School History

Dr. Forest Mahan became President of Aiken Technical College in 2016, becoming the College’s fifth president since it opened in fall of 1972.

Classes for Aiken Technical College began in temporary facilities in Aiken. One hundred and seventy-seven students enrolled in the first class of what was then the Aiken Technical Education Center. The current campus opened in the winter of 1973. The name was changed to Aiken Technical College in March 1978.

The original ATC campus consisted of three buildings constructed at a cost of $2.3 million — $80,000 provided by Aiken County and the remainder from federal education grants.

The campus has seen great expansion over the past few decades. The Dale Phelon Information Technology Center opened for classes in the fall of 2000 and includes the College’s library, classrooms, offices and meeting space. In the summer of 2001, construction of the $3 million, 30,000-square-foot CSRA Manufacturing and Technology Training Center was completed.

A 52,000-square-foot Health and Science building was added in fall 2003 to allow the College to offer radiologic technology, surgical technology and medical coding programs. It was completed at a cost of $7.6 million. The Associate Degree in Nursing program became available there in fall 2005. With the completion of the Health and Science Building, a student commons was created and dedicated to Senator Thomas L. Moore in 2004.

The 700-800 Building was renovated in 2003-2004 and opened for classes in 2005. The renovation created multimedia classrooms, a state-of-the-art Testing Center, and an inviting and well-equipped Academic Success Center. ATC opened its 6,090-square-foot Enrollment Services Center in the Ashley J. Little Administration Building in 2013. By combining the College’s admissions and records, financial aid, and academic advising into one convenient location, ATC has streamlined the enrollment process for students.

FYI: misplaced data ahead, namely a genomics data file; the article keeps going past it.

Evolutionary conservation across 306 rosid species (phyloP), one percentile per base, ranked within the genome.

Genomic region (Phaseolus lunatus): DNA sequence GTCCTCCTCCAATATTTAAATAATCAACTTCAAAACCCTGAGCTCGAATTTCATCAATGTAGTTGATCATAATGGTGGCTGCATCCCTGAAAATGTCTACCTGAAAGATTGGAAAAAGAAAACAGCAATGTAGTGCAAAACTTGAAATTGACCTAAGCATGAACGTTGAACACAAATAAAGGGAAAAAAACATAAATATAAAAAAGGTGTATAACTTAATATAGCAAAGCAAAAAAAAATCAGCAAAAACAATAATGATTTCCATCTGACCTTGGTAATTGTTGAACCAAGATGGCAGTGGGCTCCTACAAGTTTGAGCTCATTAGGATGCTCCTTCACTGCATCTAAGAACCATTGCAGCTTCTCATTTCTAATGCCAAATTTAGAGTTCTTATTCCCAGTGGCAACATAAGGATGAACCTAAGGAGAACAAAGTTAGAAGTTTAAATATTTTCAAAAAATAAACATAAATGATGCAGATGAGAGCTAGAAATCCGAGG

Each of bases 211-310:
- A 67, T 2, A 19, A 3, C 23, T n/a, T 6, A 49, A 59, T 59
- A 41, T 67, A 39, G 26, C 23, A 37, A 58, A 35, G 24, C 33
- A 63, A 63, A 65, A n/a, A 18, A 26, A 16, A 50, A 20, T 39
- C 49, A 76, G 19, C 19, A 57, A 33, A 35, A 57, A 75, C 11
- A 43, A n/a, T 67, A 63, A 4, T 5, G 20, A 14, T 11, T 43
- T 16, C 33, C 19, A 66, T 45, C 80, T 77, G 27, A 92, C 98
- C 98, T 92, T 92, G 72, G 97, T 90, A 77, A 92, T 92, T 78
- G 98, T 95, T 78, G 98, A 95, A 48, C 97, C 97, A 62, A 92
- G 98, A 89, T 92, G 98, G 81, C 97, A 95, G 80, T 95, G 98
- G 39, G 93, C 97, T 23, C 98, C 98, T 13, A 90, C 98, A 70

During the summer of 2014, the College broke ground for its new Center for Energy and Advanced Manufacturing. To fund the $8.5 million project, the College received a $2.6 million grant from the U.S. Economic Development Administration and $2.4 million from the S.C. state legislature to use along with $1.5 million of College funding.

The ATC Foundation also led a $2 million capital campaign, Putting Knowledge to Work. The funding sources combined allowed the facility to be completed without debt. The Center for Energy and Advanced Manufacturing was dedicated in September 2015.

ATC was once home to the Knights men’s basketball program from 1991-2013, and the Lady Knights women’s fast pitch softball program from 2006- 2013. The College offers opportunities for student leadership and development through a number of clubs and organizations, including the Student Government Association, Phi Theta Kappa Honor Society, Campus Ambassador Program, Student Veterans Association, Christian Life Club, Student Nurses Association and the American Welding Society.